[Note: This is an updated version of an essay I posted last May, when "Killing Me Softly" premiered at the Cannes Film Festival.]
Brad Pitt's latest movie, which opens tomorrow, is being described as an attack on capitalism, at least as it's currently practiced in America.
When "Killing Them Softly" premiered at Cannes last spring, an article in the Los Angeles Times called it a "post-Occupy" film and "what the documentary 'Inside Job' might look like if it was a fictional feature."
"Inside Job," you may recall, is director Charles Ferguson's Oscar-winning examination of how Wall Street speculation and duplicity led to our current economic crisis. The action in "Killing Them Softly" takes place during the stock and housing market crashes that got the current crisis rolling; visible in the background are clips of presidential candidates Obama and McCain making promises (still unfulfilled) of economic reform. Director Andrew Dominik's underlying theme, according to the Times, "is that U.S. capitalism is deeply flawed, and that government, whether Democrat or Republican, has let down its people."
I mention this here because "Killing Them Softly" demonstrates a theme I've written about in this space: the symbiotic relationship between capitalism and technology. It also demonstrates the contradictions inherent in trying to use the tools of that symbiotic relationship to attack it.
"Killing Them Softly" was financed by Megan Ellison, the daughter of Larry Ellison, the co-founder and chief executive officer of the software company, Oracle. The third richest man in America, Ellison is reportedly worth more than $35 billion, a fortune produced by that magically powerful combination of – you guessed it – technology and capitalism. Brad Pitt, of course, is one of the biggest movie stars in the world, an icon whose stature is a product of that same magical combination (in addition to good looks and acting talent).
As I noted in my earlier commentary, you can argue that capitalism is the driving force behind technology or you can argue that technology is the driving force behind capitalism. That's what I mean when I say the relationship between the two is symbiotic. Sometimes technology stimulates capitalism, other times capitalism stimulates technology. At their present state of development in advanced technological/capitalist societies, neither could exist without the other.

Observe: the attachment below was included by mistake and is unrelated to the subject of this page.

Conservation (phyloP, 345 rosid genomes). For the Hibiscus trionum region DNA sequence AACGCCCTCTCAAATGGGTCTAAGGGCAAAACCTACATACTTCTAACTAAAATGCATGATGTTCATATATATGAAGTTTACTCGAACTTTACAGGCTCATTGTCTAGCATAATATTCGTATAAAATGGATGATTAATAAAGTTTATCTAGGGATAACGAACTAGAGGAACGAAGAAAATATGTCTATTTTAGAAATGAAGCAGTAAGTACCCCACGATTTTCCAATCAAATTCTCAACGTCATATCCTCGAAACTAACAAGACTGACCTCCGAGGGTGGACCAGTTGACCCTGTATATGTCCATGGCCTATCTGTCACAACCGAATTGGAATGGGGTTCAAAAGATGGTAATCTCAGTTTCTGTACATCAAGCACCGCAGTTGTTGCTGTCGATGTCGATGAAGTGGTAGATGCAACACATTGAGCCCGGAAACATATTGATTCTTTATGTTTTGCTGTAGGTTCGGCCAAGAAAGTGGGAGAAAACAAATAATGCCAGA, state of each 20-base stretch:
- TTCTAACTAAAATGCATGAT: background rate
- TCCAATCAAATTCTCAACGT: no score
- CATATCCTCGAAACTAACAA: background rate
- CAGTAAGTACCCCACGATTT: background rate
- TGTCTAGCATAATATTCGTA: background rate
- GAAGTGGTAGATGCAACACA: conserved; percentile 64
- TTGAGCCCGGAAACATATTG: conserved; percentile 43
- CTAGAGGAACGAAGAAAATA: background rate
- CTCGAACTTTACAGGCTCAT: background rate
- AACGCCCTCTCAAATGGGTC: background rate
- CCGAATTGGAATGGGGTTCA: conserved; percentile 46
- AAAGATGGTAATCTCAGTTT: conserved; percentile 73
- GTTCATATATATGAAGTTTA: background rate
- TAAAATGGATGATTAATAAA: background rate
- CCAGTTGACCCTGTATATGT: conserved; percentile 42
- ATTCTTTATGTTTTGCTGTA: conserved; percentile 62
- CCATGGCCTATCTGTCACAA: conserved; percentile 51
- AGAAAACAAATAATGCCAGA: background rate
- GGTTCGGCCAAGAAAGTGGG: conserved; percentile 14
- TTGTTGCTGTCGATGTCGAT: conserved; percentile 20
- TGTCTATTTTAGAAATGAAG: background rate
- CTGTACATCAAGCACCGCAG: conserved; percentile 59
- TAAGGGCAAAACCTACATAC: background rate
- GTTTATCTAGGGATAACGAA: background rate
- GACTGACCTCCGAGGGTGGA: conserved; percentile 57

I'm an admirer of Brad Pitt, who, like George Clooney, has gone out of his way to use his Hollywood clout to make meaningful movies, both as works of cinematic art and as commentaries on important issues of the day. Not every film Pitt and Clooney make fits that category, but they're obviously trying. The problem, as I'm sure they know, is that those films owe their existence to a system that's responsible, in many ways, for the injustices they're trying to address. If the films are successful they also feed that system.
There's also a contradiction implicit in addressing real-life issues through a technological medium that sells dreams. "Killing Them Softly," says the Times, "is a hit-man movie, albeit an arthouse one, and contains many of the schemes and stylized violence you might expect from a film with that label." This is reminiscent of "The Godfather," surely one of the most profitable anti-capitalist films in Hollywood history. I'm not saying that art can't have an impact. I am saying that we don't strike a meaningful blow against the empire by spending ten dollars or more to watch a make-believe assassin pretend to kill people.
My favorite example of this contradiction is the DreamWorks logo, a silhouette of a boy with a fishing pole, sitting, one imagines, by a peaceful lake on a summer's afternoon, lost in a reverie. This, of course, is exactly the sort of old-fashioned pastime that DreamWorks, with all the technological and marketing power at its disposal, is doing its best to make obsolete. Boys won't be spending their summer afternoons lolling peacefully by lakes if DreamWorks has anything to say about it. Rather, they'll be sitting inside multiplexes in shopping malls, hypnotized by reveries conjured for them by the latest extravaganzas of computer animation.
©Doug Hill, 2012